The Victorian border town of Mildura will go into a seven-day lockdown from 11:59 p.m. tonight in response to a worrying increase in cases, while the regional areas of Moorabool and Shepparton will have their restrictions eased.
- Mildura received six hours notice of the blockade
- Mildura Base Hospital says it is ready for COVID-19 cases to grow
- Lockdowns in Greater Shepparton and Moorabool Shire end tonight
This afternoon, the Ministry of Health issued warnings confirming the shifting restrictions in the Victoria region on a day when the state recorded its highest daily case increase ever.
The announcements came just over six hours before the changes would take effect.
People had previously expressed frustration over the delay, with some business owners in closed areas telling ABC to prepare for the coming weekend.
“Caseloads in Mildura have increased in recent days,” the health ministry said in a statement.
There were nine active cases earlier on Friday, and a further three reported Friday afternoon.
The three more infections will be reported in the official list for Friday, which will be released on Saturday morning.
“The public health teams are concerned about further transmission in Mildura and have determined that a seven-day lockdown is needed to limit the growth of cases,” the department said.
The rules mean that Mildura, in north-western Victoria, will live under the same rules as locked Melbourne, unless residents have to comply with a curfew.
According to the rules, there are only six reasons to leave home: medical care or care, procurement of essential supplies, allowed work or education, vaccination, exercise and recreation within strict rules.
Hospitality and most retail stores are closed.
COVID-19 response chief Jeroen Weimar said the decision was not taken lightly.
“We are seeing significant links between the cases in Mildura and in communities across the Murray,” he told ABC this afternoon.
“We are seeing some transmission across a variety of households and we are concerned that it will go into the larger community.”
Hospital ready for outbreak to grow
Mildura Base Public Hospital CEO Terry Welch said his service had been planning an outbreak for a long time.
“[It is] certainly regarding, no question about it. We’ve been dealing with [this] since the positive sewage testing well over a week now, “Mr Welch said.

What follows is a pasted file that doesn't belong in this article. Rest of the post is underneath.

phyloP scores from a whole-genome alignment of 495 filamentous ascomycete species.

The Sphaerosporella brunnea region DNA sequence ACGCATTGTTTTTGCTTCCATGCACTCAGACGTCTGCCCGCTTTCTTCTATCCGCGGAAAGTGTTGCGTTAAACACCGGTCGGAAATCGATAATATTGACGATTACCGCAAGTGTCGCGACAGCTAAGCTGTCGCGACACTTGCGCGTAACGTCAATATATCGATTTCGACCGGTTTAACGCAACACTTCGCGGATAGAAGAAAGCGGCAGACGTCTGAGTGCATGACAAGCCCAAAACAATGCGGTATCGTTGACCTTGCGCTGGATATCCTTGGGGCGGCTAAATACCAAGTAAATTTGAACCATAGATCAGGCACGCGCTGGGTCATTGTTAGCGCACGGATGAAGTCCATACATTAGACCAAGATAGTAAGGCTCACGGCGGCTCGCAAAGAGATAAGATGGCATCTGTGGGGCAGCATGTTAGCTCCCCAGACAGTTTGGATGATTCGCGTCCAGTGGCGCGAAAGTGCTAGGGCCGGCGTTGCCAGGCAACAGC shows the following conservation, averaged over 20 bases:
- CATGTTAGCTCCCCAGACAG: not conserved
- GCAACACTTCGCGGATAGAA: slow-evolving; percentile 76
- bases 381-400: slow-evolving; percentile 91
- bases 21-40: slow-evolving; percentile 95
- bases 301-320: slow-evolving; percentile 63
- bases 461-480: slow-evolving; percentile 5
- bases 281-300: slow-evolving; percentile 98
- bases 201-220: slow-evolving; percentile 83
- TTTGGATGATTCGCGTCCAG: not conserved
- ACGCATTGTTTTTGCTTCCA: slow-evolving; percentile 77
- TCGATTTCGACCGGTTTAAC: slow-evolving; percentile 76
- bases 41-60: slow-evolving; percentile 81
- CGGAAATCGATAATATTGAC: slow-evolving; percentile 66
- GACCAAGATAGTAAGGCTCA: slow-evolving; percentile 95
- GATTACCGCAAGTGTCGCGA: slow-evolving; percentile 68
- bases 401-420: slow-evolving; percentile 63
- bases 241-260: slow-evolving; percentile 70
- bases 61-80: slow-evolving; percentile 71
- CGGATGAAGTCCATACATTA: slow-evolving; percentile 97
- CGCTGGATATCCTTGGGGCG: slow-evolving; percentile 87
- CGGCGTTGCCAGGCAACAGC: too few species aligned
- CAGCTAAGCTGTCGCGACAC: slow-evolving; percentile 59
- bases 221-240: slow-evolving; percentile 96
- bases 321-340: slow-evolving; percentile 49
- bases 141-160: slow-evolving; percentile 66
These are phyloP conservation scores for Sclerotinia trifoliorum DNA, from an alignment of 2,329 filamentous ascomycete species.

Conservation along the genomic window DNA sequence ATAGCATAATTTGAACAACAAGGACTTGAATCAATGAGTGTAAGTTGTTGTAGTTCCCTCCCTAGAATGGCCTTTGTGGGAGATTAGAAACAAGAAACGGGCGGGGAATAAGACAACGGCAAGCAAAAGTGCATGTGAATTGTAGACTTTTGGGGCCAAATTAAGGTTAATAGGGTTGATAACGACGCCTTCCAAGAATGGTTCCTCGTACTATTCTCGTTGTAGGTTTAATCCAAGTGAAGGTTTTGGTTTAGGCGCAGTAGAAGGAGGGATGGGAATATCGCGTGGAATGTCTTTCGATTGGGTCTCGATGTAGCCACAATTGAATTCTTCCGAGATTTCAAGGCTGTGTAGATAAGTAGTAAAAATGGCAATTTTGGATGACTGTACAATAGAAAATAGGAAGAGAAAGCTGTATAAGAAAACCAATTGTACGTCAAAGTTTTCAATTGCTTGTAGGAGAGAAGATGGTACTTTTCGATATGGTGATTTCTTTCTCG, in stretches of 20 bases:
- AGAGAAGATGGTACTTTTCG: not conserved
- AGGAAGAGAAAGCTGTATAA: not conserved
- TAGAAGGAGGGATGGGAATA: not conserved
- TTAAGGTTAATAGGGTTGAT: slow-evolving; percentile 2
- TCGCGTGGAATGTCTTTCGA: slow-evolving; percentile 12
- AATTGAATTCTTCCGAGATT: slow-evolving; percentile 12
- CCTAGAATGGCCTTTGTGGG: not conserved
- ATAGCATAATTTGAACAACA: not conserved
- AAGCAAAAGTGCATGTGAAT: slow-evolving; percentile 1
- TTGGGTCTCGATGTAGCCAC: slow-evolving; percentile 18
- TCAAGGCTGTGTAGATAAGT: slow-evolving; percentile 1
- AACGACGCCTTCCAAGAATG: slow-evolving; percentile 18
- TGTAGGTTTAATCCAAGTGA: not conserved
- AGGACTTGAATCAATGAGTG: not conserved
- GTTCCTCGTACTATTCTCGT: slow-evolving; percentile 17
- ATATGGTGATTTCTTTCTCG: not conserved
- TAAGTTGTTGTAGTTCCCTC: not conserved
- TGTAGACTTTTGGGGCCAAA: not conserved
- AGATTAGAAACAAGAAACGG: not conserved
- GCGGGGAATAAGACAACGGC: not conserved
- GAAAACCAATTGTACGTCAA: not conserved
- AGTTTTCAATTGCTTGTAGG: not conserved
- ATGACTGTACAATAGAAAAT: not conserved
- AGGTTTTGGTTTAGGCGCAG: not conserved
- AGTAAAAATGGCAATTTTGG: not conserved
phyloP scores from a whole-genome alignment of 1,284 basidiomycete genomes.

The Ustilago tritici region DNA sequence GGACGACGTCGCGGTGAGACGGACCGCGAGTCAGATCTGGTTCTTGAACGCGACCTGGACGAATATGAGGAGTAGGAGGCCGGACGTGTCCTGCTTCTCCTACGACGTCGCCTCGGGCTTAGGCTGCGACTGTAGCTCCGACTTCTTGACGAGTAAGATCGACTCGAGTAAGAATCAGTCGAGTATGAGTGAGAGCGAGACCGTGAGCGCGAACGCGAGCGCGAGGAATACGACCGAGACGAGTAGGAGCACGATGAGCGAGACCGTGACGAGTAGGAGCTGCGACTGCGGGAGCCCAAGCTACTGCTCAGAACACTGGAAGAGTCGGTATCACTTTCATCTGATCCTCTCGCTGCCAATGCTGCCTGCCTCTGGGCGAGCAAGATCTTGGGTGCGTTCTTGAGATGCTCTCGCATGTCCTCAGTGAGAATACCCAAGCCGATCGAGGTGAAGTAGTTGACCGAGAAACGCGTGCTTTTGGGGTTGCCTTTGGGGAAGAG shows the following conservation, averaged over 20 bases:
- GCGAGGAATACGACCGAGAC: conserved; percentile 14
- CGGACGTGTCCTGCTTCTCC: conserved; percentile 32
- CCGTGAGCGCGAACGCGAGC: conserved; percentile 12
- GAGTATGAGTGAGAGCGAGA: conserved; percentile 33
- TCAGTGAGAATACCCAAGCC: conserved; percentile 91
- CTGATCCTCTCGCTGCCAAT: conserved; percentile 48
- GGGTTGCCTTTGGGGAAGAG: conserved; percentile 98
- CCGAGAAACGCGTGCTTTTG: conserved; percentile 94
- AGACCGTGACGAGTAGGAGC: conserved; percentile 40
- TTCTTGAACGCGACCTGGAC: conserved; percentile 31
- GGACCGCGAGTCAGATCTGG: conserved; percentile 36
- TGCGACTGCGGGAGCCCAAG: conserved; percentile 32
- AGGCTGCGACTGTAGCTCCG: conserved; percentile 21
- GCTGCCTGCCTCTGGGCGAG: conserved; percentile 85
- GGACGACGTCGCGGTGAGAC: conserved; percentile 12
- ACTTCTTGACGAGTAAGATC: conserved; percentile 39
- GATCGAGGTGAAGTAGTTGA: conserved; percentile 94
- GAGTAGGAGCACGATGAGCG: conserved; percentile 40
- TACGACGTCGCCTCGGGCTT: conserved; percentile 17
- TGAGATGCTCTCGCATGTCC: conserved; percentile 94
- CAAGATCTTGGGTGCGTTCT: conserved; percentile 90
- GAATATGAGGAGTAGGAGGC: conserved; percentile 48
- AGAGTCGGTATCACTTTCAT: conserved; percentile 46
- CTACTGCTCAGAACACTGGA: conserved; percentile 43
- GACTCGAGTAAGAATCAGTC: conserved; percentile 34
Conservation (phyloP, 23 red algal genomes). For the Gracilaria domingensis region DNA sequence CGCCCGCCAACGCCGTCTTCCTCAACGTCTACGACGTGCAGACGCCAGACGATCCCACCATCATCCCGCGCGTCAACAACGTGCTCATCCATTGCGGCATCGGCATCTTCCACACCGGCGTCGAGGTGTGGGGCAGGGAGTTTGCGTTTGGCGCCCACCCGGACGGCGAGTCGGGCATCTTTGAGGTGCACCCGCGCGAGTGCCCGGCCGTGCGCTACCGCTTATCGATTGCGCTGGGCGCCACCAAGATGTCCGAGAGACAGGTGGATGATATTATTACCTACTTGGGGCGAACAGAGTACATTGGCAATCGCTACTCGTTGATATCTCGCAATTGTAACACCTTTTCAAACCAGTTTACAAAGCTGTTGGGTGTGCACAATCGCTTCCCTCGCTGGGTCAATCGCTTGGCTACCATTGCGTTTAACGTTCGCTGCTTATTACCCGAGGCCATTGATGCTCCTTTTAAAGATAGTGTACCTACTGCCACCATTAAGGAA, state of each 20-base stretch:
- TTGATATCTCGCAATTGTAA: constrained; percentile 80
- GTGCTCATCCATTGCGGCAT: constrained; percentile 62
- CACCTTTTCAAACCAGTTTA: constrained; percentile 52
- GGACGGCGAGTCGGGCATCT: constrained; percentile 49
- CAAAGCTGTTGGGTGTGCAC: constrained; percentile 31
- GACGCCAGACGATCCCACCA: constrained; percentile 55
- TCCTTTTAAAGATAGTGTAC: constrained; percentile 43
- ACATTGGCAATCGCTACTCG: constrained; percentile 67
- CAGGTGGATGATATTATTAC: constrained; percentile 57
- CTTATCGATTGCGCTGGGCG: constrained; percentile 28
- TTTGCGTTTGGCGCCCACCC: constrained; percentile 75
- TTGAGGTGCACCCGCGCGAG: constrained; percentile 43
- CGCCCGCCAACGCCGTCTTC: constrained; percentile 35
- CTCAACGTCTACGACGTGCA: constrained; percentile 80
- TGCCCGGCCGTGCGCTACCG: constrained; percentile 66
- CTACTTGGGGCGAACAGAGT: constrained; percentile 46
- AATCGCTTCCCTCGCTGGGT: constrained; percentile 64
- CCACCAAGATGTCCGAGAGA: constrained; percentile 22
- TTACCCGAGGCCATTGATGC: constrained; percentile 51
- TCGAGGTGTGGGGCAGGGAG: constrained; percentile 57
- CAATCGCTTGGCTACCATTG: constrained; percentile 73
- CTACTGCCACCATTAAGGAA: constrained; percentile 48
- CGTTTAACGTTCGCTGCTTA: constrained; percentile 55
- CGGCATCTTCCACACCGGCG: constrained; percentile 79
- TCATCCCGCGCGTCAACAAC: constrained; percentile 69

However, he said he was not worried about the hospital’s capacity to cope with the outbreak.
“We’ve been able to convert departments when we need them. We can redirect services when we need critical resources so our planning and upscaling is underway,” he said.
“I’m very familiar with how we are now, [we’re] very realistic [about] situation, but I am sure of the systems and processes we have put in place. “
Lockdowns promises in Shepparton, Moorabool
New infections have still been detected in Shepparton and Moorabool, which include the town of Bacchus Marsh, since the lockdown was called.
However, the department said “public health officials are convinced that both the lockdown – and the community’s commitment – have slowed the potential growth”.
The department said there had been thousands of tests and vaccinations administered during the week-long lockdowns.
These recent lockdown removals are another example of the state government abandoning its COVID zero target and instead working to stop outbreaks from getting out of control.
It comes as several Victorian LGAs have been reintroduced into the inter-communal area with New South Wales, including Benalla, Greater Bendigo, Buloke Shire, Loddon and Yarriambiack.
On the New South Wales side, the LGAs Hay, Edward River, Lockhart, Murrumbidgee and the town of Wagga Wagga will be reintroduced into the bubble.
Residents who have been inside the bubble for the past 14 days will be able to get in and out without permission.
And on the western side of the state, South Australia has lifted restrictions in the southeast and reintroduced the 70-kilometer-long border bubble with Victoria blocking the Victorian city of Portland.
The boundary bubble had its radius reduced from 70 km to 30 km on Monday after a woman returning from Victoria tested positive for COVID-19.
No new cases have been detected in the region, but sewage tests have revealed COVID-19 viral fragments between September 29 and October 6 in the Portland area.
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